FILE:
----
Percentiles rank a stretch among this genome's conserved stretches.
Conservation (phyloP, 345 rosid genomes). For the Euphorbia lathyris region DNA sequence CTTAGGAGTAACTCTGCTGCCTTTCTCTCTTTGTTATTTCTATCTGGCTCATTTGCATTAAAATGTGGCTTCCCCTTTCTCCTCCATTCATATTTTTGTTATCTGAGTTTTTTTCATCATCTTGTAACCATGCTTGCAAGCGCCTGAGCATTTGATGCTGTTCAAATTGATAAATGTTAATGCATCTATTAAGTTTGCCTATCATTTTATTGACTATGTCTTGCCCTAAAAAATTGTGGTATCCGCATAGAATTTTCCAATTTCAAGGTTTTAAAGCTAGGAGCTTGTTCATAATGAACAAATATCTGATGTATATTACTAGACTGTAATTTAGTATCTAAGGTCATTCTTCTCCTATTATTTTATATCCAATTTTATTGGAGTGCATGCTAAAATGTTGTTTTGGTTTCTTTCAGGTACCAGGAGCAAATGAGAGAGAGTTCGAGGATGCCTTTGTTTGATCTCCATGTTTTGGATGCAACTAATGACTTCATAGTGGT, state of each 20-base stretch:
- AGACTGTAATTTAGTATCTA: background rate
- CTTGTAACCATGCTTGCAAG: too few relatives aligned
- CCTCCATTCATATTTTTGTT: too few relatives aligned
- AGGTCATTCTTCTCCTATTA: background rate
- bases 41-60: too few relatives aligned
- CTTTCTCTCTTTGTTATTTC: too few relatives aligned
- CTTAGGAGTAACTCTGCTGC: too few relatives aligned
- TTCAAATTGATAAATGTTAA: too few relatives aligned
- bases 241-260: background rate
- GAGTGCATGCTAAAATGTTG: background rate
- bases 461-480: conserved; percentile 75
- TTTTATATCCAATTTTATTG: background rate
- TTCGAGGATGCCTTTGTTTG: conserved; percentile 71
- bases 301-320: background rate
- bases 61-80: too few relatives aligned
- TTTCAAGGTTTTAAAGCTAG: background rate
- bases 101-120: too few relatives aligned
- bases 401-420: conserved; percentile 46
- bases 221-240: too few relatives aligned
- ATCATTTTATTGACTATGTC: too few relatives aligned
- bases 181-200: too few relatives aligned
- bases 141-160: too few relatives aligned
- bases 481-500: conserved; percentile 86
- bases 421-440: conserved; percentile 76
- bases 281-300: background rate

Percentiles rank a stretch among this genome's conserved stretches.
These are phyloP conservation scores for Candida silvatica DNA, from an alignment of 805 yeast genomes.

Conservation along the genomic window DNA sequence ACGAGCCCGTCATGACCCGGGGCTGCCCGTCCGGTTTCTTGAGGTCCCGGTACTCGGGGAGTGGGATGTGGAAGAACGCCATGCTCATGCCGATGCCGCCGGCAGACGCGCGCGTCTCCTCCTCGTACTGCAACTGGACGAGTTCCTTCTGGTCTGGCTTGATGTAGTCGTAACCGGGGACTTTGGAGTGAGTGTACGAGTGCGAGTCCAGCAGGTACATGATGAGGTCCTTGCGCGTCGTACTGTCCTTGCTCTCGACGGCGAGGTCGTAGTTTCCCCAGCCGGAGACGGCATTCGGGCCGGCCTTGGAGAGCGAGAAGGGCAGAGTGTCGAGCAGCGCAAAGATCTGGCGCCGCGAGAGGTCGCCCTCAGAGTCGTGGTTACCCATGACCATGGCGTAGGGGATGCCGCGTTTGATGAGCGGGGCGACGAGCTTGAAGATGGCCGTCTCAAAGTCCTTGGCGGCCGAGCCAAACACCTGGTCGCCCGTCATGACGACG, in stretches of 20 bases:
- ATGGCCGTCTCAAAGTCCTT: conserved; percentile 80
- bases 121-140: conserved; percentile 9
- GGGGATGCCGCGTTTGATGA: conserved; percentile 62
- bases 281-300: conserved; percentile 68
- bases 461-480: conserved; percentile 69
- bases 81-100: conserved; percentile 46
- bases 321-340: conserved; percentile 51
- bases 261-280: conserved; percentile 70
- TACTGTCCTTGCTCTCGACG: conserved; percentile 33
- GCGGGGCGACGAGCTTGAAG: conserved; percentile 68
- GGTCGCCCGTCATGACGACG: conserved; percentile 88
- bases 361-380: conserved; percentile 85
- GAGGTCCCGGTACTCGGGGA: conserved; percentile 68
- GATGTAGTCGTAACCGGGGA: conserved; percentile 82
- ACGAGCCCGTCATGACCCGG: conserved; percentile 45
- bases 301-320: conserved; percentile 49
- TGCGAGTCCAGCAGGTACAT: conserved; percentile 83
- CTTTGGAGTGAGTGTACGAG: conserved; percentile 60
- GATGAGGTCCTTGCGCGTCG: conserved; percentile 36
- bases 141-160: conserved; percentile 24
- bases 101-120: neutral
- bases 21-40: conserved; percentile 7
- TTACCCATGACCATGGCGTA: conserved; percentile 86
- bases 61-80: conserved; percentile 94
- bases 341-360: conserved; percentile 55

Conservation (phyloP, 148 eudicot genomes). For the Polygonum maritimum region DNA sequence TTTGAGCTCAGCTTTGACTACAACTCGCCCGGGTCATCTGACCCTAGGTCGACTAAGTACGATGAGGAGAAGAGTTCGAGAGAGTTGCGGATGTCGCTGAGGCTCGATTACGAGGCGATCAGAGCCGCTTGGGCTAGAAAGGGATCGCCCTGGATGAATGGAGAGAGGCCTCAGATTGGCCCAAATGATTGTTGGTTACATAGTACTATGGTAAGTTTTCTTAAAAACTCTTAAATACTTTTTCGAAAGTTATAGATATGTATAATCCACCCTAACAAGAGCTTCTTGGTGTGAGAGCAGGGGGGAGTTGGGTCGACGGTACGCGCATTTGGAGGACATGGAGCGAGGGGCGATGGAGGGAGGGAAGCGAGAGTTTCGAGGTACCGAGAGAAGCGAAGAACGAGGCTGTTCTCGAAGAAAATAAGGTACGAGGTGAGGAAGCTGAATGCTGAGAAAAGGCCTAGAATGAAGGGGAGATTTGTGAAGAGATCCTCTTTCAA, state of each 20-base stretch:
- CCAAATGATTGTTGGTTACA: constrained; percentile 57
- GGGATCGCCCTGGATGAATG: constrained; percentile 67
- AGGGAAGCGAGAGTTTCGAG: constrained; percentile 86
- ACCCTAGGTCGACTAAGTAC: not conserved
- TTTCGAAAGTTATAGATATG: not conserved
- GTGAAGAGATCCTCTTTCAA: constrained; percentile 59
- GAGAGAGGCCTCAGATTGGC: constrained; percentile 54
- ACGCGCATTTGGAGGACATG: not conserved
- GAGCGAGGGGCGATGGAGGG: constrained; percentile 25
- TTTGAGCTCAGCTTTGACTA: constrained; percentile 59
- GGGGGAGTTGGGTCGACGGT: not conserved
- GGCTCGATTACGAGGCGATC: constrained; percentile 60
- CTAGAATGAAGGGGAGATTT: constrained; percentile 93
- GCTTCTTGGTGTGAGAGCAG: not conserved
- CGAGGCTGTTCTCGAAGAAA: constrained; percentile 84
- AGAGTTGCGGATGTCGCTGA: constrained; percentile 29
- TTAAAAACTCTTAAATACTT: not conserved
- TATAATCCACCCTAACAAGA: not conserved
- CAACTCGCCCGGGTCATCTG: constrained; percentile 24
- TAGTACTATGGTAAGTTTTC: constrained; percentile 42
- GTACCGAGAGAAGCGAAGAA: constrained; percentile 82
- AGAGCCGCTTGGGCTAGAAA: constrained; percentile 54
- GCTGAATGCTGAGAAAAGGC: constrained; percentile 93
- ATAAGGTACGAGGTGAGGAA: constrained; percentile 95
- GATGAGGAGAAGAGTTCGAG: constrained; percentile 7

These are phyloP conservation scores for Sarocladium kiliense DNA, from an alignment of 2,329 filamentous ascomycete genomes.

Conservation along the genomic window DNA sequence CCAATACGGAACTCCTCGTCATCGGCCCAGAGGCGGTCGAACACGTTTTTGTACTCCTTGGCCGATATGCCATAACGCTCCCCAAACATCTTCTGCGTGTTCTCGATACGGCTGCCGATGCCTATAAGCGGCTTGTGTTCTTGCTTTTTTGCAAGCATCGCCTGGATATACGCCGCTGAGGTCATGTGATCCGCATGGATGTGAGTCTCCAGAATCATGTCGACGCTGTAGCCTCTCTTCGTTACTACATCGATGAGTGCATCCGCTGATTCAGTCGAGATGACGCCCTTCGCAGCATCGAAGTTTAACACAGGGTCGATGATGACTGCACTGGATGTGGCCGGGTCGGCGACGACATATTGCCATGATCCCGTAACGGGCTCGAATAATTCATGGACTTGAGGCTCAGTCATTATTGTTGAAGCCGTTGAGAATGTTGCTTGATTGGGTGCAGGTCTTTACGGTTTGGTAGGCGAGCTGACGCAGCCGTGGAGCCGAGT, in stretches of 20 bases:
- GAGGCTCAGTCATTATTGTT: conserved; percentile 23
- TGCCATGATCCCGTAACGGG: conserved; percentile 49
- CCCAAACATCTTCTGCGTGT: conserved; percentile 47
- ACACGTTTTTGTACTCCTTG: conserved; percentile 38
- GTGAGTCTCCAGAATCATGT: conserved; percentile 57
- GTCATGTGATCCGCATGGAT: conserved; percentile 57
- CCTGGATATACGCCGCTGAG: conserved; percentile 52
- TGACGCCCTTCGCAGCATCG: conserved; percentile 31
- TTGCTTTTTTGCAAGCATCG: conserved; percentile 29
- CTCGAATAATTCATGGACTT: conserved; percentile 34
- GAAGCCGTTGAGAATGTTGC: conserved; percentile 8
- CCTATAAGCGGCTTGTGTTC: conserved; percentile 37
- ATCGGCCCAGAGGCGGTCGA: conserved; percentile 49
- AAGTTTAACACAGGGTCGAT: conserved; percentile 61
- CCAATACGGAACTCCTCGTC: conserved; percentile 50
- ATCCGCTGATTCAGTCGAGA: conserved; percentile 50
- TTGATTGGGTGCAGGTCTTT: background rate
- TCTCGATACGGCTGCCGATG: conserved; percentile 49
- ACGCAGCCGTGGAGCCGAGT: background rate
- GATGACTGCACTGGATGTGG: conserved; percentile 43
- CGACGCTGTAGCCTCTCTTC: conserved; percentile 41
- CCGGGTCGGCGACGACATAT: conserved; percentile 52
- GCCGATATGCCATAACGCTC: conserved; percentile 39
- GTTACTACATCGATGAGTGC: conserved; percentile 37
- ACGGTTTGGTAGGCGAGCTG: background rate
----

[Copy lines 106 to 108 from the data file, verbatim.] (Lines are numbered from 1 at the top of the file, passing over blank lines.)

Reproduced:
- GCCGATATGCCATAACGCTC: conserved; percentile 39
- GTTACTACATCGATGAGTGC: conserved; percentile 37
- ACGGTTTGGTAGGCGAGCTG: background rate